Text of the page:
Following multiple studies that show increased breast cancer incidence in industrialized and urban areas, some researchers are examining whether air pollution plays a role. A recent study found a potential association between exposure to polycyclic aromatic hydrocarbons — air pollutants found in car exhaust and soot, for instance — and female breast cancer incidence in the northeastern and southeastern U.S., based on data that spans from 2000 to 2012. The more industrialized Northeast had significantly higher rates of breast cancer incidence.

Researchers are investigating other chemicals as well. Rachel Morello-Frosch of the UC Berkeley School of Public Health is leading a study that compares blood and urine samples from female firefighters and women working in other sectors, focusing not only on PAHs but also per- and polyfluoroalkyl substances found in firefighting foam and flame retardants, which animal studies have linked to breast cancer. A University of Southern California study is looking at Vietnamese-American nail salon workers, who are exposed to chemicals that could disrupt the endocrine system, which is suspected to raise breast cancer risk.

As for racism and other psychological stressors in the environment, a study published online in Cancer Causes & Control last December showed an association between being born in a state that had enacted pro-segregation Jim Crow laws and increased odds of estrogen receptor–negative breast cancer in Black, but not white, women. Meanwhile, preliminary results from a Medical College of Wisconsin research project found that racial bias in mortgage lending is associated with higher incidences of harder-to-treat forms of breast cancer, including triple-negative breast cancer.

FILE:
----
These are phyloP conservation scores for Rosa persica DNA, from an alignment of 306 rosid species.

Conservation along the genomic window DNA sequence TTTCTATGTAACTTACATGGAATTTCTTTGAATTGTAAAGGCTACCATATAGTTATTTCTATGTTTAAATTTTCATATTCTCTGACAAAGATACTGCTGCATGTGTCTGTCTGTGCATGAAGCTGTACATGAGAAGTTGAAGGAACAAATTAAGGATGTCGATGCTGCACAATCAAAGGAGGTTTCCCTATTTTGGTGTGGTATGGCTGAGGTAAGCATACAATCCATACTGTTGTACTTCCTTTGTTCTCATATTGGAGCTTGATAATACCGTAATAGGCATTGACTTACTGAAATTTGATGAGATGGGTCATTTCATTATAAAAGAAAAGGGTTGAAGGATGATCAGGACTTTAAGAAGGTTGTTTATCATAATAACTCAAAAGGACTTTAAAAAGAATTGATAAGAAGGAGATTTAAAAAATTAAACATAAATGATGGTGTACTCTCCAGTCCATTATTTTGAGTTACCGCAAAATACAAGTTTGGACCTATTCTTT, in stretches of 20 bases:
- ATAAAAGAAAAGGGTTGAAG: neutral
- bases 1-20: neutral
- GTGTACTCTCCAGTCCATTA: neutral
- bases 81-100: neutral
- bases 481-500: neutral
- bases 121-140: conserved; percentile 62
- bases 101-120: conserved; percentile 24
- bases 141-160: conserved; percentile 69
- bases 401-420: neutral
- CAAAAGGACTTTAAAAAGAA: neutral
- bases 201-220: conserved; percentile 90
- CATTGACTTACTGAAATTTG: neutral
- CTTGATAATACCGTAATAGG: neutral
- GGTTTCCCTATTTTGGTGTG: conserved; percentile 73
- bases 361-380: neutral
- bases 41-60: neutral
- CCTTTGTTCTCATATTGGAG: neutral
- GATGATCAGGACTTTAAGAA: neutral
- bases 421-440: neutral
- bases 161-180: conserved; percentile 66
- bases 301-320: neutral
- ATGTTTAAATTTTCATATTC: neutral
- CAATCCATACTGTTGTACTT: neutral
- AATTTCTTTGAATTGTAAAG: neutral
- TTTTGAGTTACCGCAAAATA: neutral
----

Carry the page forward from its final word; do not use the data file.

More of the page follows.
To be sure, we’re all exposed to a complex matrix of stressors, which makes it difficult to disentangle the ones that may influence breast cancer. Identifying the biological markers of damage from chemicals in humans is also challenging, says Silent Spring Institute’s Brody. Plus, most research, some funded by drug companies, is aimed at developing treatments, not prevention. As of July 3, out of 1,007 independent research projects on breast cancer in the International Cancer Research Partnership database, 441 focus on treatment and just 43 on exogenous, or external, factors in the origin and cause of the disease.

Venticinque feels “grim” about the future of research on environmental risk factors, especially since one of President Donald Trump’s campaign promises was to dismantle the Environmental Protection Agency. Still, she feels compelled to continue her advocacy work. Cathie Ragovin, 72, a psychiatrist who was diagnosed and treated for breast cancer 30 years ago and was part of the founding of Silent Spring, notes that medical research is oriented mainly toward diagnosis and treatment, but that prevention should be a priority too. In 2010, the National Institutes of Health estimated that medical costs associated with breast cancer would hit $16.5 billion by 2020. “The cost to families, children and the economy in general is unsustainable,” Ragovin says. “I think once that becomes clear, there will have to be a focus on what is in the environment.”

* Correction: Karuna Jaggar’s quote has been adjusted upon request for clarity.